After a single treatment, it provided a roughly 1.16 point reduction in the five-point Cellulite Severity Scale at 12 weeks, which corresponds to a roughly 32.5% reduction in cellulite.
“In cellulite, we know that the septa within the fat – those fibrous bands that pull down the skin and tether – lead to the traditional look of cellulite dimples and ridges,” lead study author, said during a late-breaking abstract session at the virtual annual meeting of the American Academy of Dermatology. A rapid acoustic pulse (RAP) device being developed by Soliton emits rapid acoustic pulses and shock waves at 50 Hz that are transmitted through the skin. The pulses “rupture and shear the fibrotic septa, which causes release of the septa and smoothing of the skin dimples,” explained Dr. Tanzi, director of Capital Laser & Skin Care in Chevy Chase, Md.
She added that the repetition rate of the RAP device makes it stand out from other technologies currently on the market for cellulite treatment. “The repetition rate and very short rise times provide microscopic mechanical destruction to the targeted cellular level structures and the vacuoles,” Dr. Tanzi said. “The high peak pressure and fast repetition rate exploit the viscoelastic nature of the tissue. It’s the rapid rate at which the energy is being delivered, as well as the very short times that energy is being delivered, that makes the technology an entirely different device-tissue interaction.”
The physical effects observed occur in the extracellular matrix and in the destruction of fibrous septa. “That’s the acoustic subcision,” she continued. “But also, there’s no cavitation and there are nonthermal physical effects. There is some investigational research going into what biologic effects those shock waves have on the rest of the tissue, looking into neocollagenesis, potential angiogenesis, potential lymphangiogenesis, as well as inflammation inhibition.”
In a prospective pivotal clinical trial conducted at four sites, Dr. Tanzi and her colleagues evaluated the safety and effectiveness of the RAP device in 62 female patients who were treated with a single, rapid acoustic pulse treatment comprised of 1-2 minutes on each identified dimple or large ridge of cellulite. This amounted to a 19- to 33-minute treatment session for each patient. No anesthesia was required, and photographs were taken on all sites with QuantifiCare medical imaging software.
“It’s completely noninvasive and it’s truly an incisionless treatment,” Dr. Tanzi said of the procedure. “The skin’s never punctured. There’s physician oversight, but it is highly delegatable, and there is no recovery time for the patient.”
Following treatment, adverse effects and tolerability were reported, and safety and efficacy were assessed at 12 weeks. Efficacy was determined by photographic assessment by three blinded independent physicians who used a validated, simplified version of the Cellulite Severity Scale (CSS), a 0-5 scale based on the number of cellulite depressions, as well as the average depth of those depressions.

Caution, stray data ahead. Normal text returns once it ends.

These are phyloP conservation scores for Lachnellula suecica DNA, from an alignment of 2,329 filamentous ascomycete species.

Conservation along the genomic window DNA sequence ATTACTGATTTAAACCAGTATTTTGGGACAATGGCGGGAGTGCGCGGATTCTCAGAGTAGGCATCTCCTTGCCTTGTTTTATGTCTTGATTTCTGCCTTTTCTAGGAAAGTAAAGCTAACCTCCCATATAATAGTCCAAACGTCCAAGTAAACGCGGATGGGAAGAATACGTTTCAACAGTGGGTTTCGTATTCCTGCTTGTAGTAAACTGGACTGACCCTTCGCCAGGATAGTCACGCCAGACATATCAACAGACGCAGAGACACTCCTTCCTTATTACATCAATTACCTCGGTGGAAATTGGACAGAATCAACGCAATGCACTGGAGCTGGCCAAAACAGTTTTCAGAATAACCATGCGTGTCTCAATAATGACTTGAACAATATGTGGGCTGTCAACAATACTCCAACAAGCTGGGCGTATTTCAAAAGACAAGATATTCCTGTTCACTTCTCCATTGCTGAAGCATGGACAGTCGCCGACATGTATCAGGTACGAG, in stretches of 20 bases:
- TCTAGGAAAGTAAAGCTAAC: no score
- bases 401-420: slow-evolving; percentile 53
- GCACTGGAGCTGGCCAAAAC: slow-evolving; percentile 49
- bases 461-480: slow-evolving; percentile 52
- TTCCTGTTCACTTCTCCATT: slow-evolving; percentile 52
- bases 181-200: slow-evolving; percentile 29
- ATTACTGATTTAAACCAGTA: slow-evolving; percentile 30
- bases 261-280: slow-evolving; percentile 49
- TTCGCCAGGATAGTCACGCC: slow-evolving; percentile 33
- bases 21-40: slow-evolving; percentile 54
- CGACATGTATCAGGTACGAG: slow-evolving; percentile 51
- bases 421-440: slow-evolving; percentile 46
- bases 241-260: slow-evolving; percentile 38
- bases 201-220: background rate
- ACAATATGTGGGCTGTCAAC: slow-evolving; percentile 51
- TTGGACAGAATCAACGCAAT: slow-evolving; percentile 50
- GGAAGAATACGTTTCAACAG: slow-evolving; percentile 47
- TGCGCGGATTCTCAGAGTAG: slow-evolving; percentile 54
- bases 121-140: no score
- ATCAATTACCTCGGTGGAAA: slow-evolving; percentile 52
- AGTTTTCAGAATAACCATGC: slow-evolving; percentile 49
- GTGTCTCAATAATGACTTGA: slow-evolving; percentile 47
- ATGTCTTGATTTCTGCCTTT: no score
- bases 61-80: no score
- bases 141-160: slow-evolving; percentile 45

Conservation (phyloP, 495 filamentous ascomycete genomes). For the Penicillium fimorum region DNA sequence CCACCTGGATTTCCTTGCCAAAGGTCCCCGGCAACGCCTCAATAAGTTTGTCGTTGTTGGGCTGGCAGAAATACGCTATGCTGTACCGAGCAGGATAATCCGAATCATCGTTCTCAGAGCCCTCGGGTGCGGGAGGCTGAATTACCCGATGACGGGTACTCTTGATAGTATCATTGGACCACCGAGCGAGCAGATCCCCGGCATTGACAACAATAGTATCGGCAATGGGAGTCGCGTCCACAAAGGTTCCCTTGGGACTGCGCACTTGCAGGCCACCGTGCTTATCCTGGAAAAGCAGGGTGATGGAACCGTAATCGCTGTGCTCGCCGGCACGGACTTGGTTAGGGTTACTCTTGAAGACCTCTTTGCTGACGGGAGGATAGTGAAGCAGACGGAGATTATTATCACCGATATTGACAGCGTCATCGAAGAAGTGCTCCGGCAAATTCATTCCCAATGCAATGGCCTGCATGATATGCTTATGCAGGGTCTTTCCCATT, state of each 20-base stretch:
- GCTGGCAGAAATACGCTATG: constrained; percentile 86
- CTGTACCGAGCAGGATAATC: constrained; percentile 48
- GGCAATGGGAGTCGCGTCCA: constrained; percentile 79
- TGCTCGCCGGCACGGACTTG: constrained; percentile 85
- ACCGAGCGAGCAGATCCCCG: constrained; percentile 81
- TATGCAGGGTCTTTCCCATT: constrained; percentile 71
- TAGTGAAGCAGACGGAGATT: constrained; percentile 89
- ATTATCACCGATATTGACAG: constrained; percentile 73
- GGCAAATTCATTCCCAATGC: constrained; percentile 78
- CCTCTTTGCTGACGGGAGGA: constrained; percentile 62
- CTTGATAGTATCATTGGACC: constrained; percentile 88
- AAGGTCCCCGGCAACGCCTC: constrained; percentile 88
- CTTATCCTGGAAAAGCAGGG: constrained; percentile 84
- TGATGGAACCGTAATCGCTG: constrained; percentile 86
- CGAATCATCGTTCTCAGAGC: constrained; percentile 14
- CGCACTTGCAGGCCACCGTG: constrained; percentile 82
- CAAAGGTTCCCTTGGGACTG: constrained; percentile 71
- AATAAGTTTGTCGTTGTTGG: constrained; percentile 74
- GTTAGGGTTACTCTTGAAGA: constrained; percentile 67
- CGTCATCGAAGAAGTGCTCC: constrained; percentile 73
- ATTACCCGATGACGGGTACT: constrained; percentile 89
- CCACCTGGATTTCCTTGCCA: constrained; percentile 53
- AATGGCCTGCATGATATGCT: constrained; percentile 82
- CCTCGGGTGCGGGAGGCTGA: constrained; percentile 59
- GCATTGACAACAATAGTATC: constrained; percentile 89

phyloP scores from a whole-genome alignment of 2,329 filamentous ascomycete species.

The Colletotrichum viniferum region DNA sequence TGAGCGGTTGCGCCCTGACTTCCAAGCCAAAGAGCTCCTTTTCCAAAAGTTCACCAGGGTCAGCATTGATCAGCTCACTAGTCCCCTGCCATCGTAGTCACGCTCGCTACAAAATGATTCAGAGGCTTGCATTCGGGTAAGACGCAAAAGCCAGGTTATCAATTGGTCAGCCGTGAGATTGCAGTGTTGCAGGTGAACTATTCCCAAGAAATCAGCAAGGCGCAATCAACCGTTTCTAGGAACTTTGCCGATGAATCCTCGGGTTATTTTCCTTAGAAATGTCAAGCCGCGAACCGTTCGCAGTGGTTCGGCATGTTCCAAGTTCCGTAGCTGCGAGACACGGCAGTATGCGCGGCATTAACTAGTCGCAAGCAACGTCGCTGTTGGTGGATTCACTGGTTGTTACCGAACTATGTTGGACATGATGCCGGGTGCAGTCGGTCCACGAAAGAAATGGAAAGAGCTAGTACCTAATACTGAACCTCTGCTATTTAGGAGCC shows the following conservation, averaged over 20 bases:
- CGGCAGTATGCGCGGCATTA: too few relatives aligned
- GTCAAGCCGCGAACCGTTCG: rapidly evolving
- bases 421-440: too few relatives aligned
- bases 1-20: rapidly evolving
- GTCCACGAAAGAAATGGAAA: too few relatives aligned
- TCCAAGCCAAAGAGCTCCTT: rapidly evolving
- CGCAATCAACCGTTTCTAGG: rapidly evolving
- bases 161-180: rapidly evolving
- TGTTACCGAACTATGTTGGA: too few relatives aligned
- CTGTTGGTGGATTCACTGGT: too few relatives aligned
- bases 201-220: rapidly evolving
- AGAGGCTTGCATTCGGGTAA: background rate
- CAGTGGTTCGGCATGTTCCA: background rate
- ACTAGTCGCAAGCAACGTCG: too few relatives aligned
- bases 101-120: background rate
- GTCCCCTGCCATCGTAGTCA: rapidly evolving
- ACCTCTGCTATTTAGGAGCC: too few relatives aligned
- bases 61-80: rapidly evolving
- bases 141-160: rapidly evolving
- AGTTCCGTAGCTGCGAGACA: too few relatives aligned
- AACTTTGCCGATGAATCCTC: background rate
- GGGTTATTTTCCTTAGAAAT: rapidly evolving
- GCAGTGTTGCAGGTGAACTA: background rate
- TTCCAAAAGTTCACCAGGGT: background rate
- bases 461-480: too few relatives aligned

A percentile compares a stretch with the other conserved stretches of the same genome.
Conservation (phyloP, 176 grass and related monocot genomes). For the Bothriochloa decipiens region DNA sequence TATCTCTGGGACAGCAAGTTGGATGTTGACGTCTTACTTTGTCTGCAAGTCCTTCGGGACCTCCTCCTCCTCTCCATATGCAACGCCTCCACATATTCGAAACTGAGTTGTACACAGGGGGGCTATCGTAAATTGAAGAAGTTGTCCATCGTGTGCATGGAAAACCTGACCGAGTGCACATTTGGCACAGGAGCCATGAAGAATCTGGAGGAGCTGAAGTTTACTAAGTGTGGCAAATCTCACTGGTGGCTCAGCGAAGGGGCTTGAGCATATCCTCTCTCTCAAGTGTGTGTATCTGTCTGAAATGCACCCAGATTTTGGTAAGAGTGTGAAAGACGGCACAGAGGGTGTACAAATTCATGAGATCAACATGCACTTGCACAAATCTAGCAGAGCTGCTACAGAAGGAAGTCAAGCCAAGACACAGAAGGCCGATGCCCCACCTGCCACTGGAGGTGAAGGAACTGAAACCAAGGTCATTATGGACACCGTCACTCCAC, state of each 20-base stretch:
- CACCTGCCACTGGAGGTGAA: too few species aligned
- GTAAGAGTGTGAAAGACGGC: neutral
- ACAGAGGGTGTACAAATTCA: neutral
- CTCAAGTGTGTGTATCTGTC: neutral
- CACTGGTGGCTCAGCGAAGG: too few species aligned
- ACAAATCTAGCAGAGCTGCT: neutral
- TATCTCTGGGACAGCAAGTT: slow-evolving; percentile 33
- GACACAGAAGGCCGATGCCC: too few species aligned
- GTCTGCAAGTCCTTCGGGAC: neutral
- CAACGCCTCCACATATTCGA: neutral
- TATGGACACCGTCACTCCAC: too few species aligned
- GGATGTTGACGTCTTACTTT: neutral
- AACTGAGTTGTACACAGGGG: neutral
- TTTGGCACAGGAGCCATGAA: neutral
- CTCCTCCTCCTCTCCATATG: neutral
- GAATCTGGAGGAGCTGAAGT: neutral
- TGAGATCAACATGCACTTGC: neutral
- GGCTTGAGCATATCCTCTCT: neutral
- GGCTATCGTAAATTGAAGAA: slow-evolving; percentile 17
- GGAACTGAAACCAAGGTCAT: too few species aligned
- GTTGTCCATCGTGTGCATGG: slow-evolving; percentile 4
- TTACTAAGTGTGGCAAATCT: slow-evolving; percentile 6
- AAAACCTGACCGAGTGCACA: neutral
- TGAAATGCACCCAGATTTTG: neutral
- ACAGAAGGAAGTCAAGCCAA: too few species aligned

The mean age of patients was 43 years, 92% were white, and their mean body mass index was 24.5 kg/m2. The average time of treatment was 28 minutes. Based on the CSS scores, the researchers found that 87% of the study subjects had some improvement of their cellulite after a single RAP treatment. “If you break the data down further, half of patients had at least a 30% reduction of their CSS, and almost one-quarter had a 50% improvement of their CSS,” Dr. Tanzi said. “Overall, we saw a reduction of a 1.16 level on that six-point scale, which translates roughly into 32.5% reduction of the look of their cellulite from the baseline score.”
In addition, 84% of the time, the blinded assessors were able to correctly identify pre- and posttreatment unlabeled photos that they were presented at the 3-month mark. Those same blinded assessors graded about 86% of the treated cellulite areas as appearing either improved, much improved, or very much improved on the Global Aesthetic Improvement Scale (GAIS).
“We found a very favorable side-effect profile, although 95% of patients had some redness to their skin,” Dr. Tanzi added. “They had some erythema and folliculitis, but it was transient and very mild. In addition, 98% of patients said that the procedure was tolerable.”
As for pain, on a 0-10 scale, with 10 being the worst, subjects rated their pain level at 2.4 during the treatment and 0.3 immediately afterward. On subject satisfaction surveys, 92% of the patient said that they “agree” or “strongly agree” that their cellulite appeared improved.
“Patients with moderate cellulite seem to respond [to this treatment], too,” Dr. Tanzi said. “I don’t think there’s a ceiling or a floor to which we have to pigeonhole patients into potentially treating with this device. I think the key is [targeting] cellulite and not necessarily skin laxity.”
She emphasized that much remains to be known about the RAP device for treating cellulite. “What happens if we do multiple treatments to the tissue?” she asked. “Also, we need to further investigate what’s happening in the tissue, because not only does it seem like we’re getting a cleaving of the fibrous septa, but what is happening to the fibroblasts? What’s really happening in the tissue on a molecular level when those rapid acoustic pulses are going through the skin? There’s a lot of unanswered questions, but this is exciting technology.”
According to afrom Soliton, the company is further reviewing and analyzing these results for inclusion in a marketing application to the Food and Drug Administration.
Soliton sponsored the trial. Dr. Tanzi disclosed that she is either a consultant for or is a member of the scientific advisory board for Allergan/Coolsculpting, Beiersdorf, Cutera, Merz/Ulthera, Pulse Biosciences, Sciton, Soliton, Solta, and Syneron/Candela.